But, but, I’ve got other assets.  I’ve got art, I can sell my art collection, it should be worth…only what someone is willing to pay and that might be ten cents on the dollar if you are lucky.  If you’ve lost your job and you aren’t old enough for Social Security, what happens?  Do you try to tough it out and hope that next year will be better?  Do you spend all your savings trying to hold onto your house while taxes eat you alive?  Or do you sell everything and try to downsize to a point where you have few possession left?  Will your life be over?  Will you discover that your life was built on the accumulation of stuff, the acquiring of peers who had stuff just like you?  Will you give up the internet and your cell phone?  No job, no place to live, why would you needs these things?  What will they do for you and at what price?  What would really matter to you when it comes to living out the last years of your life?  What are you willing to give up to have that last resort of luxury, what you prise the most in life?

 

Me, I loved great wines but I haven’t been able to afford them for years, so good wines are enough for me.  But I can see a time when even that is denied me.  Food, well I can play the chef quite well but I can see myself subsisting on what meals I can get from a soup kitchen.  The tongue shivers in disgust.  I love my musical library and my books and my art.  But those may well go the way of the Dodo come the big crash.  I can only hope that public libraries, should they even be open, will actually a few books.  God, what a waste if they threw all those books out and one had to use some sort of e-reader chained to a desk.  And even then one might have to stand in line for days on end just to use it for an hour.  No, I think I shall stand in from of Office Depot or what ever and beg for a package of lined student note paper and a couple of ink pens.  When one has that much time on one’s hands what better pursuit that to write in longhand cursive on ruled paper.  Of course today I use a notebook computer and I would sorely miss spellcheck.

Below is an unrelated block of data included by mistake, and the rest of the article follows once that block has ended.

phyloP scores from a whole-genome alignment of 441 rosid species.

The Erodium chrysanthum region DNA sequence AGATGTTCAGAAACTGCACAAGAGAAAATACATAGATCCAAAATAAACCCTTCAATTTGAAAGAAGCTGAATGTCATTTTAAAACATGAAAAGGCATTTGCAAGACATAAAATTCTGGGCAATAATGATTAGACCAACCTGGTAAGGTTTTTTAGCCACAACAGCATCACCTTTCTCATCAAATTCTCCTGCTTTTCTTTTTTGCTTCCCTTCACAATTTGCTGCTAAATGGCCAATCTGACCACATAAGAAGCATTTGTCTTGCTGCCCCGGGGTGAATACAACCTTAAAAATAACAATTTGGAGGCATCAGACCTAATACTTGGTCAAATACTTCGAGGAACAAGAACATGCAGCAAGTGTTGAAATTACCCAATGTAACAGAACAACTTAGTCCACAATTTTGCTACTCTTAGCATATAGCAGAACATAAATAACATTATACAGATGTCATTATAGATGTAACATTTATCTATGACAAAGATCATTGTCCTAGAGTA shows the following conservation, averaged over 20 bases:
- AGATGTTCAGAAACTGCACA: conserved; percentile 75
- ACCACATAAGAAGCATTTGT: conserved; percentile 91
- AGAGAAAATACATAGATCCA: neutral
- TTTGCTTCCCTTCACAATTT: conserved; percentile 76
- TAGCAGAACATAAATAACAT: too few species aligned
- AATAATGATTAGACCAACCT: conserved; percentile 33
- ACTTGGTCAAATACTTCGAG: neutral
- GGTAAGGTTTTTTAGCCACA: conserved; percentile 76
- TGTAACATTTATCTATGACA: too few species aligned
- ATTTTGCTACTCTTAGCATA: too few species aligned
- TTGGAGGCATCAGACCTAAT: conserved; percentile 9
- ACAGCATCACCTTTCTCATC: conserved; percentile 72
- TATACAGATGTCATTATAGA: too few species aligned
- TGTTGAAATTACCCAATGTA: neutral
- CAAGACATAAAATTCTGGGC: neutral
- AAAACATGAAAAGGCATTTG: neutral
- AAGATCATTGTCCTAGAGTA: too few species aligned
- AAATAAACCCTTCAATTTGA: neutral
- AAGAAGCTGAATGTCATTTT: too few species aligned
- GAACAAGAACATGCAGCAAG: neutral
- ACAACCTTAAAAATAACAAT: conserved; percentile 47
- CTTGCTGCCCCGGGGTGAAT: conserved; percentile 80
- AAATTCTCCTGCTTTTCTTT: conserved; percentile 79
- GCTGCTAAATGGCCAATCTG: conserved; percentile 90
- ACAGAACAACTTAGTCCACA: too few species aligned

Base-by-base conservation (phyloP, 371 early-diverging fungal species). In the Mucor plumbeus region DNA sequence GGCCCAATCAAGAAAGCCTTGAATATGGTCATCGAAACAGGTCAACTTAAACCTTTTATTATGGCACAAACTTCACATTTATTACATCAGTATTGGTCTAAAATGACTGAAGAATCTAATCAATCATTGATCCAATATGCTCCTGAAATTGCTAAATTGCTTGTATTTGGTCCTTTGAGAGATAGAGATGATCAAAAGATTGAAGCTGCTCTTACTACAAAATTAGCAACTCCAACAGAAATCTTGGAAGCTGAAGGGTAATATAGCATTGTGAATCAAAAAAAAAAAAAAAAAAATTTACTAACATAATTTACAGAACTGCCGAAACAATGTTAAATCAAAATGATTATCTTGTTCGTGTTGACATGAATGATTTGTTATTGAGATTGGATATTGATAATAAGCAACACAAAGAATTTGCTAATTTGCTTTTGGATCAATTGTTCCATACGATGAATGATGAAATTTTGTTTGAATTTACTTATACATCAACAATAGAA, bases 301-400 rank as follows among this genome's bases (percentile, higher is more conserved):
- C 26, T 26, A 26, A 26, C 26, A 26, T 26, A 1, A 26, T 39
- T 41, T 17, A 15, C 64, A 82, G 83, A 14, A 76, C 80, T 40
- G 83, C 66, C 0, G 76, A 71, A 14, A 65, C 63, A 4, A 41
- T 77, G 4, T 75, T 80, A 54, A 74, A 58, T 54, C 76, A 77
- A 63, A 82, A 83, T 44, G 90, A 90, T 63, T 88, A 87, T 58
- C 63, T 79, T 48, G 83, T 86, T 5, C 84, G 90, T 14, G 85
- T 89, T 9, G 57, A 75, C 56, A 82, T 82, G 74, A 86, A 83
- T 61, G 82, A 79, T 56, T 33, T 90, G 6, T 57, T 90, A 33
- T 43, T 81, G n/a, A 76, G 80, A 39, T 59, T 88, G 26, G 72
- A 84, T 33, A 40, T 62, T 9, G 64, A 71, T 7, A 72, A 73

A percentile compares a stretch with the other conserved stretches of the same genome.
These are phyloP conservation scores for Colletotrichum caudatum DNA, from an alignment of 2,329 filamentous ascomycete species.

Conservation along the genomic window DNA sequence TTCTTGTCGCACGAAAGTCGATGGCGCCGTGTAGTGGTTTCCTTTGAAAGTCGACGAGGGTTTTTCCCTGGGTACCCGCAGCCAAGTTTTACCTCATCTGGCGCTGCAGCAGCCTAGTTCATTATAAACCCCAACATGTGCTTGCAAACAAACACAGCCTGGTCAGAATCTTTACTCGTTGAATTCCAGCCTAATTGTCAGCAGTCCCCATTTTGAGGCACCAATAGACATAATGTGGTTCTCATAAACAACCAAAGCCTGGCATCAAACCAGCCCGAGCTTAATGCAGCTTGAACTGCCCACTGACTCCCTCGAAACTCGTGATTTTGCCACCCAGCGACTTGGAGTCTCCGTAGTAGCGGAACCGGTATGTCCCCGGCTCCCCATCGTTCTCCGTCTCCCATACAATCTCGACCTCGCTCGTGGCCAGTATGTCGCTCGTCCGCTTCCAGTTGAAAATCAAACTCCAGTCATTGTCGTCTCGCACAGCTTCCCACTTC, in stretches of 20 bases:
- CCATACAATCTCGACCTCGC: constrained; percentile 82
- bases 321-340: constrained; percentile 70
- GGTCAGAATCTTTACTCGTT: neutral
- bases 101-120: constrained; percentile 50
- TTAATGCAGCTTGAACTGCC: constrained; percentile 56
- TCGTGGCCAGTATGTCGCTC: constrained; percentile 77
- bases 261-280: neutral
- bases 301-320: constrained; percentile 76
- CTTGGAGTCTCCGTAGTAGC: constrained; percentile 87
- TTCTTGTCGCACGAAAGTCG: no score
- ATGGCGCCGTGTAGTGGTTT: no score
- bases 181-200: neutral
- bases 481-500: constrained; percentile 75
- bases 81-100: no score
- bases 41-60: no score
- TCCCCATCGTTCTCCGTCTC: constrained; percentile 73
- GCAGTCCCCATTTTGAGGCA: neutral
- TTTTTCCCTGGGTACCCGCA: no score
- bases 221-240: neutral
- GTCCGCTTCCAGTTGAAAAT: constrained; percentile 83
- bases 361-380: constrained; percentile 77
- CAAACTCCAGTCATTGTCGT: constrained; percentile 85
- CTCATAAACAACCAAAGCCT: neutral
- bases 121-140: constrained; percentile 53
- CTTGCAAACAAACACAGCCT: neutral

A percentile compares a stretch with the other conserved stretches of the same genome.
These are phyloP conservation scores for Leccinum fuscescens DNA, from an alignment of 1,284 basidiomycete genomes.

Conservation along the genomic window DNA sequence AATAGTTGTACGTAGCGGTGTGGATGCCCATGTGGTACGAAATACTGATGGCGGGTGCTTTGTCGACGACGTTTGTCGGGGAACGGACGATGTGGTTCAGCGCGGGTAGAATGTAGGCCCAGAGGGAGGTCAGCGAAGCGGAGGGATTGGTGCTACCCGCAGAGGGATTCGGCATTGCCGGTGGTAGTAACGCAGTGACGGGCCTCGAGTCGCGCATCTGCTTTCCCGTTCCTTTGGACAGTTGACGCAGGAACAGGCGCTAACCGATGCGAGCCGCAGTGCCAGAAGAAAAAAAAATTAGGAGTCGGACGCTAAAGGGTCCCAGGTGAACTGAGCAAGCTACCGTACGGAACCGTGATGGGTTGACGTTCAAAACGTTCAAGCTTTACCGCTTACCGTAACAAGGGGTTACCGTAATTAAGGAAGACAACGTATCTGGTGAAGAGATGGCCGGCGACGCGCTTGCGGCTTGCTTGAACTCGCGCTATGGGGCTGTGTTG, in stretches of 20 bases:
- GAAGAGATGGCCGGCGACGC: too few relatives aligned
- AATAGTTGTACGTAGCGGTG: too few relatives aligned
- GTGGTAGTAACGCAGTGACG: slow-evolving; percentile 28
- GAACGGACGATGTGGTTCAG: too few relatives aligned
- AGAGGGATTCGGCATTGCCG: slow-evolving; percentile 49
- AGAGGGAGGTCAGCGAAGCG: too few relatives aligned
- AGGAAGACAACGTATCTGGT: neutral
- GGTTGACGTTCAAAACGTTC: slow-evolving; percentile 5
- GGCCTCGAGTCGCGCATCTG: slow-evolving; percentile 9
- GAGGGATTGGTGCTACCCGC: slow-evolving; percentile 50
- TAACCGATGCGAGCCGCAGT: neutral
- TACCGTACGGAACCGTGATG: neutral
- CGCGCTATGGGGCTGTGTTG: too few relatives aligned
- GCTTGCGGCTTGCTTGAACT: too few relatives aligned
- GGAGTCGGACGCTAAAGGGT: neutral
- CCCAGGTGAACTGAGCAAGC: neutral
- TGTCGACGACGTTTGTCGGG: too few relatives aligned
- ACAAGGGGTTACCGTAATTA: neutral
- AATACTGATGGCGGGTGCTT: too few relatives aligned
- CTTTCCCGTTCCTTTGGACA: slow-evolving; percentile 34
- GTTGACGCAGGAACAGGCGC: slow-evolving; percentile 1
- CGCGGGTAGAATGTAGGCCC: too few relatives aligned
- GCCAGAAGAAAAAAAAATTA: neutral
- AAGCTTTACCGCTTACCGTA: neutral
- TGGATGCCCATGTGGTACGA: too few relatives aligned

So the issue, if one would we follow philosophy is that Stoicism is the best practice in hard times.  One need not be bedraggled by metaphysical problems and beset by ontology.  No, one seeks comfort it the likes of Seneca or Epictetus.  For here are rules to guide ones life in hard times.  Not perfect rules, not perfect truths, but knowledge to see one through the hard days of adversity.  Knowledge can be obtains through the use of reason, truth can be distinguished from fallacy.  Perhaps a few words from Marcus Aurelius are appropriate to our discussion:

Make for yourself a definition or description of the thing which is presented to you, so as to see distinctly what kind of a thing it is in its substance, in its nudity, in its complete entirety, and tell yourself its proper name, and the names of the things of which it has been compounded, and into which it will be resolved. For nothing is so productive of elevation of mind as to be able to examine methodically and truly every object that is presented to you in life, and always to look at things so as to see at the same time what kind of universe this is, and what kind of use everything performs in it, and what value everything has with reference to the whole.

— Marcus Aurelius, Meditations, iii. 11
I know of no other philosophy worth of adversity that that of the stoics.  So much of the current reading craze for stoicism is really a pursuit of that other worldly realm where wisdom seems so clear and above board.  I think it tends to pull us up short and remind us that there is more to life than we suspect.